NICOSIA, Nov. 8 (Xinhua) -- Cyprus expects the international community and the United Nations (UN) to work towards the resumption of the Cyprus peace talks, deputy government spokesman Victoras Papadopoulos said Wednesday.
"This is what the government wishes for, because it wants to end Turkey's occupation of the island's northern areas and its consequences," he added.
Papadopoulos added that there should be adequate preparation before the new talks to avoid the failures of the past.
The latest effort to end the 43-year-long partition of Cyprus at a July conference in Switzerland in the presence of the UN Secretary General Antonio Guterres ended in failure when Greek and Turkish sides failed to agree on security arrangements after a solution.
Each side blamed the other for the failure.
Turkey maintains about 43,000 troops in Cyprus since it occupied its northern part in 1974, in reaction to a coup by the military rulers of Greece to overthrow the then Cypriot president.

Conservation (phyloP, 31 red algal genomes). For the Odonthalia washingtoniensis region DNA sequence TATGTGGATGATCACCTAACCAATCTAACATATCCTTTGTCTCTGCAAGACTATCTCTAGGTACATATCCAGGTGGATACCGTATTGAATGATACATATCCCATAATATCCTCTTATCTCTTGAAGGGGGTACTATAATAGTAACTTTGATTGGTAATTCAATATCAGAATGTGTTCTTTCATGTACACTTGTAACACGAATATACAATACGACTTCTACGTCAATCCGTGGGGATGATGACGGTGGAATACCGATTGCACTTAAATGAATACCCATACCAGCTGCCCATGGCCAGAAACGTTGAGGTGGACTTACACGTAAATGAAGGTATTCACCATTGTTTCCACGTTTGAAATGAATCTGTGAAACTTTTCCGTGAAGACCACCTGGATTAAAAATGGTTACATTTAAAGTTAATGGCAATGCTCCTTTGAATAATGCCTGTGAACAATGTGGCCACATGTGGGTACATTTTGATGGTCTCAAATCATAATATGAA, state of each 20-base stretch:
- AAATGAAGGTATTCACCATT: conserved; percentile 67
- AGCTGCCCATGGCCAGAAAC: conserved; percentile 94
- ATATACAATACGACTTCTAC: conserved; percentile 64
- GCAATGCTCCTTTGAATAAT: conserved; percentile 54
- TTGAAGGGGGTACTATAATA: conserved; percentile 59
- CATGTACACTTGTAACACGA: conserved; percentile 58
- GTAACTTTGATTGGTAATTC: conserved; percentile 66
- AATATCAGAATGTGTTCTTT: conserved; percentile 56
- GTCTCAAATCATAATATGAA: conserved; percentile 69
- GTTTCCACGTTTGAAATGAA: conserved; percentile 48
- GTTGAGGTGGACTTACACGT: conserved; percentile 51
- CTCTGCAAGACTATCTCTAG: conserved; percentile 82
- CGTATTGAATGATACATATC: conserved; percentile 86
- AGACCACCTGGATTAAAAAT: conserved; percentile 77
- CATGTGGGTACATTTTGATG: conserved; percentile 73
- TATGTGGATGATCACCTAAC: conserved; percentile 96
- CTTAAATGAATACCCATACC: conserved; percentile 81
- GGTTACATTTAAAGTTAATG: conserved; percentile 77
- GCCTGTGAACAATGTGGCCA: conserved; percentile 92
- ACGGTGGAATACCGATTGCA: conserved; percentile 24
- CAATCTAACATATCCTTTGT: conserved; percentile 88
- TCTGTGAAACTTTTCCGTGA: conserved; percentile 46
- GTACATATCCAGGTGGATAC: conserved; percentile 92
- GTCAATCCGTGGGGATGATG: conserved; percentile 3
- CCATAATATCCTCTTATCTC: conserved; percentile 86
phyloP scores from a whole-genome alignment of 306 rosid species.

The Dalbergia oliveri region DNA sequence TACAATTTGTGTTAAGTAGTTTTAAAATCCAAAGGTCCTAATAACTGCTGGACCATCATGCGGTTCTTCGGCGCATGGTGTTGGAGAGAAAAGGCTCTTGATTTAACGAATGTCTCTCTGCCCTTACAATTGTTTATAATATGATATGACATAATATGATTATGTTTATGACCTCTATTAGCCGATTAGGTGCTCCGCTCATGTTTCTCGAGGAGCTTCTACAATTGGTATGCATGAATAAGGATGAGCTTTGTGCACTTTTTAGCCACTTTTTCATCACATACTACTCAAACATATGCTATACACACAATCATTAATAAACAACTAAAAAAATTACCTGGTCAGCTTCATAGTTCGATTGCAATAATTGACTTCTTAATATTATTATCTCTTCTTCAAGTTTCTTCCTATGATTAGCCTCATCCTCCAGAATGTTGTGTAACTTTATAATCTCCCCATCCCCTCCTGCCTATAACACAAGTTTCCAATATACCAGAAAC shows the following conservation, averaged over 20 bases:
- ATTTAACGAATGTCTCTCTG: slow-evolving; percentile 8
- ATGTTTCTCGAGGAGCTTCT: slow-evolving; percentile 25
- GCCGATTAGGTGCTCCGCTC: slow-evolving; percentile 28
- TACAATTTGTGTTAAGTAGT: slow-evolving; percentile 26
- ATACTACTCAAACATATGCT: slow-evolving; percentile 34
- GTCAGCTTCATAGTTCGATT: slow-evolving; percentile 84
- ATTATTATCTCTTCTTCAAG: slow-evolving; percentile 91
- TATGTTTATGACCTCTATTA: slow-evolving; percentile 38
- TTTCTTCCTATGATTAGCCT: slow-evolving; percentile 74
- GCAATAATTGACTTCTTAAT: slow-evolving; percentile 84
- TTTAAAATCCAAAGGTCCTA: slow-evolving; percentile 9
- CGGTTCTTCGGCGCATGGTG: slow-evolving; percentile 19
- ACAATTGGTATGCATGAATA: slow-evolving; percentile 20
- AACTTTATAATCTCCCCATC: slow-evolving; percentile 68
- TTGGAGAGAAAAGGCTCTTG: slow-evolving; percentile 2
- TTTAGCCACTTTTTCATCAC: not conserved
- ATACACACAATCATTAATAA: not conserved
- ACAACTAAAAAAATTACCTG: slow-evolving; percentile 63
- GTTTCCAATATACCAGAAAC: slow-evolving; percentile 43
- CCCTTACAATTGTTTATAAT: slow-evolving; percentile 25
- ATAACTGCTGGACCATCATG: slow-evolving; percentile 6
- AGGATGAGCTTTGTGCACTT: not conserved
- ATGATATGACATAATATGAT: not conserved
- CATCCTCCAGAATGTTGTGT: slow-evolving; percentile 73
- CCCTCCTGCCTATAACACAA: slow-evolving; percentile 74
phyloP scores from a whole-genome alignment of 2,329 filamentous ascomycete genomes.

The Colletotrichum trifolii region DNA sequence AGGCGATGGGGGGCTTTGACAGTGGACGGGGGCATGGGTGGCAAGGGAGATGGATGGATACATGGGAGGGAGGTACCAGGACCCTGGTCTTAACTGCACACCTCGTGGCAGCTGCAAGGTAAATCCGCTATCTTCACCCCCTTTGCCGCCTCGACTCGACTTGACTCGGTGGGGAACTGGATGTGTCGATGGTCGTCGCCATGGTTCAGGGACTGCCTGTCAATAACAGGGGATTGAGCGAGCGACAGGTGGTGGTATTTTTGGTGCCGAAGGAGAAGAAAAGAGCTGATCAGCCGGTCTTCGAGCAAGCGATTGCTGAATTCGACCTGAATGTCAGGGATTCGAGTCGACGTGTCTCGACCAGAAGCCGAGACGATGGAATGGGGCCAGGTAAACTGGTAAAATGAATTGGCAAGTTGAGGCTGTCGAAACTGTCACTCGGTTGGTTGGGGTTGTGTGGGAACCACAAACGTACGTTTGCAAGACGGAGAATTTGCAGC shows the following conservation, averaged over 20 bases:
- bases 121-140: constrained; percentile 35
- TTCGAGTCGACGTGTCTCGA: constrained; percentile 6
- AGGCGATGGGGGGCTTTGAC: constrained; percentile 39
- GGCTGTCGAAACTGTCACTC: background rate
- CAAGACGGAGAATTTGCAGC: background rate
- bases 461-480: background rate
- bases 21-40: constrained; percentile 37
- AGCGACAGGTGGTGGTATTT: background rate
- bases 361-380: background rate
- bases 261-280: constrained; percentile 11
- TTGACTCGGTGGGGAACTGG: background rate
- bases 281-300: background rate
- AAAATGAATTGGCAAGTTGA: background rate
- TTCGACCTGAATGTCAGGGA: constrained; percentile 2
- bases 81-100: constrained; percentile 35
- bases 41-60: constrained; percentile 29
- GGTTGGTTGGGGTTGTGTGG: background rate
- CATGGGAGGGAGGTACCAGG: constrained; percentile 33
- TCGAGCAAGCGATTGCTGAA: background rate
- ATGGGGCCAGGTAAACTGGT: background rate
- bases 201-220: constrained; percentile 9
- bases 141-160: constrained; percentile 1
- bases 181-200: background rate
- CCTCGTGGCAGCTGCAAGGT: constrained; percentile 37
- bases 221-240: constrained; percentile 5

Greek Foreign Minister Nicos Kotzias visited Ankara a few weeks ago at the invitation of his Turkish counterpart and Turkey's President Tayyip Erdogan is scheduled to visit Athens early December.
Citing these meetings, Papadopoulos said in a statement: "We anticipate that there will be a preparation for a new conference on Cyprus which will be considered a success."
He also said the Cypriot government's position on the end to the Turkish occupation and the abolition of guarantees had been welcomed by some foreign countries.
He mentioned a recent talk by Cypriot President Nicos Anastasiades with Russian President Vladimir Putin and French President Emmanuel Macron in Paris on Monday.
Macron said after his talks with Anastasiades that France, a UN Security Council permanent member, stood ready to work for the resumption of the negotiations once Cyprus makes such a request.
Cyprus's Foreign Minister Ioannis Kasoulides said in an interview on Monday that any new negotiations would be held after presidential elections and a Turkish Cypriot vote for deputies in January 2018 are over.